Planning for retirement is one of the more complicated tasks most people take on during their lifetime. It isn’t always easy to predict how much money you will need and when you will need it.
In this post, learn why you should always plan early for your retirement, even if you have to start with small steps!
Problem 1: Your fear of investing isn’t going to go away later.
Many people delay the start of their retirement planning because they feel fearful of learning about investments. But this fear, while natural and normal, isn’t going to magically disappear as the years pass by. Rather, the fear may grow through simple neglect.
There are so many wonderful resources that can help you learn about basic investment vehicles like stocks, bonds, mutual funds, tax-deferred plans (IRAs, 401-K plans) and others. Don’t let fear rob you of the chance to learn how to save for your future.
Problem 2: You haven’t actually calculated out what you need to retire at any certain age.
“If you don’t know what you need, there is a good chance you won’t be saving enough to meet that need,” said Yellow Brick Road Financial Advisors. And yes, it is always possible that your needs may change or that you may under- or over-estimate your need. But it is still wiser to make your best-guess estimate than to “wing it” and find out too late that you haven’t saved nearly enough.
Problem 3: You think you should pay off all your debt before starting to save for retirement.
This is such a common misconception. But life tends to unfold in such a way that one debt simply replaces another. First you have a student loan debt to repay. Then you have a car note and then a mortgage. Then perhaps you go back to school and then it is time for another new car and so forth….so waiting to start your retirement savings fund until you are debt free makes it highly likely you will never get to a place where you can start saving in earnest!
Problem 4: You haven’t stayed in one job long enough to participate in a 401-K employer-sponsored plan.
In the job market right now, changing jobs frequently or working for yourself is much more common than staying in one job for several years or even your whole career. So many adults today haven’t been able to take advantage of the longer-term benefits of employer-sponsored 401-K retirement savings plans.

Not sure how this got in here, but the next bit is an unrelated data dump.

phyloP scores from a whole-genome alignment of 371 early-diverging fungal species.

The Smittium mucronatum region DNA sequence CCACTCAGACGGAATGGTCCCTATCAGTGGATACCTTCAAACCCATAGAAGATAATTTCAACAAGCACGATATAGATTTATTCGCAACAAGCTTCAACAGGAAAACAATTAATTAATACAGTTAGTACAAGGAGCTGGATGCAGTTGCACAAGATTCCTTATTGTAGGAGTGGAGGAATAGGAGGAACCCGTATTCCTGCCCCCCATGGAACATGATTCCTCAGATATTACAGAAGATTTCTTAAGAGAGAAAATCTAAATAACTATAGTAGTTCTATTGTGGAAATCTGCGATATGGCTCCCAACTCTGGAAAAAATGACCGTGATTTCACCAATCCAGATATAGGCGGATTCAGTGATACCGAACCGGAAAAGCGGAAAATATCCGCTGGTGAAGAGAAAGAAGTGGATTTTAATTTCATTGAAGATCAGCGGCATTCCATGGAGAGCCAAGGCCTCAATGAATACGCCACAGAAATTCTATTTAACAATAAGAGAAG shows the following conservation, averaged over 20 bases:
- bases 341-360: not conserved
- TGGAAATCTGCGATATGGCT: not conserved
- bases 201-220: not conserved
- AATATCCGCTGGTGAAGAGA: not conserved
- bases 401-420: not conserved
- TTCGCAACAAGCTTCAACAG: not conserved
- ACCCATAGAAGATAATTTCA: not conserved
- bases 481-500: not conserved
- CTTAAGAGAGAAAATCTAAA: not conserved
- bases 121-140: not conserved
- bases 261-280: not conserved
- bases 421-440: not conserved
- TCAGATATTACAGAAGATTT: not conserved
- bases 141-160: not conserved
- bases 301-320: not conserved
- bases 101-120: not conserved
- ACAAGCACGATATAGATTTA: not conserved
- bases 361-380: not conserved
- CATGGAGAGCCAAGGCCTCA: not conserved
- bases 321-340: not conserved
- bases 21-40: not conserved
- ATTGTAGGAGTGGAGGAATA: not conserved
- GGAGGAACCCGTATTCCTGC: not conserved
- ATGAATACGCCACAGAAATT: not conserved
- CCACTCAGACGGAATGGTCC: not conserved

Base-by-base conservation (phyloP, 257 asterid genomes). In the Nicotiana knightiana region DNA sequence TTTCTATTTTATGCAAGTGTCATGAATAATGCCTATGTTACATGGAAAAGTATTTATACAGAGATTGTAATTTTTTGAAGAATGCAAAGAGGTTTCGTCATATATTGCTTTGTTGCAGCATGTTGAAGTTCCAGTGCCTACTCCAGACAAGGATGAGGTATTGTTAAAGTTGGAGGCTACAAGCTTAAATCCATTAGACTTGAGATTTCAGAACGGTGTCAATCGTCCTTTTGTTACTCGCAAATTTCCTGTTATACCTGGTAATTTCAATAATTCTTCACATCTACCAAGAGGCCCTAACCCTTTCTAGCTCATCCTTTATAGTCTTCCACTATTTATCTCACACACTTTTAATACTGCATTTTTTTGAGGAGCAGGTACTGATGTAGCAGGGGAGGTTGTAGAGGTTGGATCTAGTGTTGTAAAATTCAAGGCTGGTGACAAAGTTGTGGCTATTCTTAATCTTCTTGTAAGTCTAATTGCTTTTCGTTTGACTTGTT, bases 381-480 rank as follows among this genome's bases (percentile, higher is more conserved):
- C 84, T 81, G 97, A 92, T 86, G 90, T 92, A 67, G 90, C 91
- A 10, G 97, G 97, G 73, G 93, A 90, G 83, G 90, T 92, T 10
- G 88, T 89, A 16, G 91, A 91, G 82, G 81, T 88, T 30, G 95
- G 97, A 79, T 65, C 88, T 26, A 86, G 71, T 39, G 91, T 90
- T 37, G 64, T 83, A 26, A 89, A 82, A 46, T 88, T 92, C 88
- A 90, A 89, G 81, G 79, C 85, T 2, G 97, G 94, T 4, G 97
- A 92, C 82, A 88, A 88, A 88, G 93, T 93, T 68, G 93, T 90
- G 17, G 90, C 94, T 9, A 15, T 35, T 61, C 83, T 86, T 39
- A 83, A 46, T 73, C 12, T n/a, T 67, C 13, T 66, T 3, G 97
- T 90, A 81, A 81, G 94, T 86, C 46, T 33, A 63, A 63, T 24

But you can still set up a tax deferred IRA (individual retirement account) that you can manage on your own. You can make deposits, track the fund’s growth and enjoy reduced income at tax time based on the money you put into the IRA.
Problem 5: You treat all your expenses as if they are essential.
It is true that no one wants to live on a student’s budget forever. So of course when you graduate you want to sample the finer things in life. But there are essentials and there are extras, and it is important to learn which is which so you can set aside funds for retirement.
Problem 6: You fail to factor in the benefits of paying lower taxes.
If you don’t start saving for your retirement early on, you will have to pay the full tax rate on all of your earned income in every calendar year. But if you start saving, you can reduce your taxable income by the amount you set aside in a retirement savings account, which will save you money now and provide for your financial needs later.
Problem 7: You assume your Social Security benefits will take care of you.
There is no guarantee that Social Security as we know it will be available when it comes time for you to retire. The best strategy is always to plan for your own financial needs before you need them.
By avoiding these seven problems and taking a proactive approach to saving for retirement, you will enjoy peace of mind as well as income tax savings every year you save for retirement.